Advertisement

The Power of Appointment and Monetary Policy

  • Thomas Havrilesky

Abstract

Previous chapters show that the Administration, Congress, and the banking industry signal their desires for monetary policy to Federal Reserve leaders and that these leaders periodically systematically respond. Nevertheless, even during the most blatant interludes of monetary policy signaling, Federal Reserve officials seldom complain publicly. They understand that politicians and bankers usually know where to draw the line. Politicians and bankers are aware of the private costs of too frequently appearing to pressure the Fed and central bankers and are aware of the private costs of appearing to succumb to these pressures. These costs arise because all signaling challenges central bank autonomy and, if excessive, threatens the symbiotic balance between the Administration, Congress and the financial services sector, as uncooperative principals on the one hand, and Federal Reserve officials, as agents on the other hand (see, for example, Alt 1991, or Woolley 1984). As seen in Chapter Six, the frequency of signaling is highly variable over time, depending on the degree of economic stress, interest group pressures because of that stress, and the viability of other means of influencing policy.2

Keywords

Monetary Policy Federal Reserve Vote Behavior Opposition Party Federal Reserve System 
These keywords were added by machine and not by the authors. This process is experimental and the keywords may be updated as the learning algorithm improves.

Preview

Unable to display preview. Download preview PDF.

Unable to display preview. Download preview PDF.

References

  1. Alesina, Alberto, and Jeffrey Sachs. “Political Parties and the Business Cycle in the United States, 1948–1984”, Journal of Money, Credit and Banking 10 (February 1988), 63–82.CrossRefGoogle Scholar
  2. Alt, James. “Leaning into the Wind or Ducking out of the Storm? U.S. Monetary Policy in the 1980s.” In A. Alesina and G. Carliner, (eds.), Politics and Economics in the 1980s ( Chicago: University of Chicago Press, 1991 ).Google Scholar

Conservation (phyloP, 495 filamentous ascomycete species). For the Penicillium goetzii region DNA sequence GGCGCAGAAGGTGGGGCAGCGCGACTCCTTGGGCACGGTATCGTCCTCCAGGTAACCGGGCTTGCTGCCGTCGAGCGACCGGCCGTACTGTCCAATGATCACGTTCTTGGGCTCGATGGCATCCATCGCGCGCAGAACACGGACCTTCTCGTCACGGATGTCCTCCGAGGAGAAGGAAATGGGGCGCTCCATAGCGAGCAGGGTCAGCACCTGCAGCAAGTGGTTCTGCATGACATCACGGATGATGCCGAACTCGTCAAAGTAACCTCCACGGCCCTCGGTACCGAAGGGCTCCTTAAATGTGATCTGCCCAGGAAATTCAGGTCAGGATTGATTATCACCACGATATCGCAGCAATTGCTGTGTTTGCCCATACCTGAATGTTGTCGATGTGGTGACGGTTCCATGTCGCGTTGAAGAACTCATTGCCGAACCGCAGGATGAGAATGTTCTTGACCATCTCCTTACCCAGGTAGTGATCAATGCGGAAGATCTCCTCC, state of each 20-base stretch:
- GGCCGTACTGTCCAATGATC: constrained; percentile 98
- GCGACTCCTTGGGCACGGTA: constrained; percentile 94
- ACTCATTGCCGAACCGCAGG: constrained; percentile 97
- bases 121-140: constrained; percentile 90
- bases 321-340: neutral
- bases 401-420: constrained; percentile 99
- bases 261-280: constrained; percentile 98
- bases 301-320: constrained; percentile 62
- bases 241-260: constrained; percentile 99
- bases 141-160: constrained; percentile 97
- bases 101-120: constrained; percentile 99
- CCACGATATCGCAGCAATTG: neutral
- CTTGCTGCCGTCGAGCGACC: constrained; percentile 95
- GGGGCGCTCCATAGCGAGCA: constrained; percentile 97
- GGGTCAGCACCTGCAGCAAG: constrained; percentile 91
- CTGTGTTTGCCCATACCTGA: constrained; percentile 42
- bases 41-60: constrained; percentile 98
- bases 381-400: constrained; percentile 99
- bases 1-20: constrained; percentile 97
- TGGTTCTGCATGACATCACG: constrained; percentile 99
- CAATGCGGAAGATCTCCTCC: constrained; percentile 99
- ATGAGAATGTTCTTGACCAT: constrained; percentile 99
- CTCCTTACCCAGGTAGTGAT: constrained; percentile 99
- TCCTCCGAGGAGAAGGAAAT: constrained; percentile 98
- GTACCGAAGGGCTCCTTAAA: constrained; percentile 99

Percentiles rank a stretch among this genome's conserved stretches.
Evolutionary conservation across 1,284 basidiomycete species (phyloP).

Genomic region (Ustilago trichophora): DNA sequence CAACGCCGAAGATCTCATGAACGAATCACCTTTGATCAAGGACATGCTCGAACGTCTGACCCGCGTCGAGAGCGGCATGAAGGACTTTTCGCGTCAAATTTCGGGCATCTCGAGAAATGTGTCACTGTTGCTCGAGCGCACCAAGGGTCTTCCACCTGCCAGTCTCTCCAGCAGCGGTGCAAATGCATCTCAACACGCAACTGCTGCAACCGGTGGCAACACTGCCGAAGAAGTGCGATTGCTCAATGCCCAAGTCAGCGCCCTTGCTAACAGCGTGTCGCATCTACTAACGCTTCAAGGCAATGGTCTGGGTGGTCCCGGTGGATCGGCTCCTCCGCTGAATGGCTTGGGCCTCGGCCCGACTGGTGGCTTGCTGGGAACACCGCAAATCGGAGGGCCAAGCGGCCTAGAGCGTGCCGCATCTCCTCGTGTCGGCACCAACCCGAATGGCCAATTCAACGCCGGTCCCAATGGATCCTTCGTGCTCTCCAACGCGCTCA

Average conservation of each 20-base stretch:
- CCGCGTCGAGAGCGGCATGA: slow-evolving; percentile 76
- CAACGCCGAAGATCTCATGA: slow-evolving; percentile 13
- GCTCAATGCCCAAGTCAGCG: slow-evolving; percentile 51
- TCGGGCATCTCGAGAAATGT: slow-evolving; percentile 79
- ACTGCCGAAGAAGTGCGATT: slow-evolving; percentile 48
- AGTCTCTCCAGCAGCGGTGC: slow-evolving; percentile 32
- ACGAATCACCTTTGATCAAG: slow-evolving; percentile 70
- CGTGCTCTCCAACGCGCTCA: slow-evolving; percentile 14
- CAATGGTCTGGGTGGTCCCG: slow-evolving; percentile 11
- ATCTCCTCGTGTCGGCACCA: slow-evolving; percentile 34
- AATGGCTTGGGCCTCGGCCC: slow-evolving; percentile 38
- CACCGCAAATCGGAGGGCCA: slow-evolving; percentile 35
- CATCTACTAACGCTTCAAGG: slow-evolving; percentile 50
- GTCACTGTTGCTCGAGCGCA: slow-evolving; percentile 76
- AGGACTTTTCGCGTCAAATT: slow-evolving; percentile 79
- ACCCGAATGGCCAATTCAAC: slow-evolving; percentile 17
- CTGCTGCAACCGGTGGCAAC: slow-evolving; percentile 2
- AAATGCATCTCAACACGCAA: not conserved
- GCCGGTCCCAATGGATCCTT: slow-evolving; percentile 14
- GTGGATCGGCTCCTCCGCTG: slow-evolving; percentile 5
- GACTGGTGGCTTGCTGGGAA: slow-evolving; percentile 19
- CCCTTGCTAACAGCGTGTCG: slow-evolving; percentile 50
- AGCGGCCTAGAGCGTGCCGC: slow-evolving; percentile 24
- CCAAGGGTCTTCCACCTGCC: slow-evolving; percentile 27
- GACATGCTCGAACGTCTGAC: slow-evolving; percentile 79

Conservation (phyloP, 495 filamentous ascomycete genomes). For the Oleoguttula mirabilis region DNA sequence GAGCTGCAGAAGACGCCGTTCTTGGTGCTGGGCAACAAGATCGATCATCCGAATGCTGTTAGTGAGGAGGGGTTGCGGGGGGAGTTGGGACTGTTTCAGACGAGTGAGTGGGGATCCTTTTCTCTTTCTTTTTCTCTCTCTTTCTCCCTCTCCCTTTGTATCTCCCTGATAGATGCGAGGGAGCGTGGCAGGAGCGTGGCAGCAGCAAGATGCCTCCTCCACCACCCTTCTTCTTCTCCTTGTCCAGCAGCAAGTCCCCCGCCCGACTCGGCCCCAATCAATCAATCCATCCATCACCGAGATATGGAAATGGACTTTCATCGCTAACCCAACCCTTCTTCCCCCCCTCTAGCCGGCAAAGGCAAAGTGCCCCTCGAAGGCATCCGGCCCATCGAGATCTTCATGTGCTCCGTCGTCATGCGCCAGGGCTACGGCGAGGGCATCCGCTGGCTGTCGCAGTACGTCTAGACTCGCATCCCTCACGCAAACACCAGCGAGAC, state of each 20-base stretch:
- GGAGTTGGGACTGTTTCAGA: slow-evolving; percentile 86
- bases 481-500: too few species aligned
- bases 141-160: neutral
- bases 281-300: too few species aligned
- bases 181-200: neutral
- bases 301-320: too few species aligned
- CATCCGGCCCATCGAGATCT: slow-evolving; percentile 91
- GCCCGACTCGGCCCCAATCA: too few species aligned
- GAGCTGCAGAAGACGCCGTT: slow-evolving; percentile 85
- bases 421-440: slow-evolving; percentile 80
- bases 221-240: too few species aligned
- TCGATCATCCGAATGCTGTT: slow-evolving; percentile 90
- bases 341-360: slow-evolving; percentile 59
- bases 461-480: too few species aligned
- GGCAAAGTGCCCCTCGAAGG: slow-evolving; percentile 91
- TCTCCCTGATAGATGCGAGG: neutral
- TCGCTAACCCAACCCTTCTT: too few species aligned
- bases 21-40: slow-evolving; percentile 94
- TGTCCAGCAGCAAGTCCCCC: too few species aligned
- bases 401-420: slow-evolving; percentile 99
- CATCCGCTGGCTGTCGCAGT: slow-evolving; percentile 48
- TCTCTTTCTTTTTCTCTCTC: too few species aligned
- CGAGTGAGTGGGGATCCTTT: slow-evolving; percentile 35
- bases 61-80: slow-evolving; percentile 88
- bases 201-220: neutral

3. Auerbach, Robert D. “Institutional Preservation at the Federal Reserve,” Contemporary Policy Issues (July 1991), 46–58.Google Scholar
  4. Burns, Arthur. “Statement to Congress,” Federal Reserve Bulletin 63, March 1977, 238–246.Google Scholar
  5. Chappell, Henry, Thomas Havrilesky and Rob McGregor. “Partisan Monetary Policies: Presidential Impact Through the Power of Appointment,” Quarterly Journal of Economics (forthcoming 1993 ).Google Scholar
  6. Clifford, A. Jerome. The Independence of the Federal Reserve System ( Philadelphia: University of Pennsylvania Press, 1965 ).Google Scholar
  7. Federal Reserve. “Monetary Policy Objectives,” news release, July 13, 1988.Google Scholar
  8. Gildea, John. “FOMC Dissent Voting.” In Thomas Mayer (ed.), The Political Economy of American Monetary Policy ( New York: Cambridge University Press, 1990 ), 211–222.Google Scholar
  9. Goodfriend, M. “Monetary Mystique: Secrecy and Central Banking,” Journal of Monetary Economics 17 (January 1986), 63–92.CrossRefGoogle Scholar
  10. Greider, W. Secrets of the Temple. (New York: Simon and Schuster, 1987 ).Google Scholar
  11. Grier, Kevin T. “Congressional Influence on U.S. Monetary Policy: An Empirical Test,” Journal of Monetary Economics 28 (2) (October 1991), 201–220.CrossRefGoogle Scholar
  12. Havrilesky, Thomas. “A New Program for More Monetary Stability,” Journal of Political Economy 80 (January/February 1972), 171–175.Google Scholar
  13. Havrilesky, Thomas. “The Effect of the Federal Reserve ReformGoogle Scholar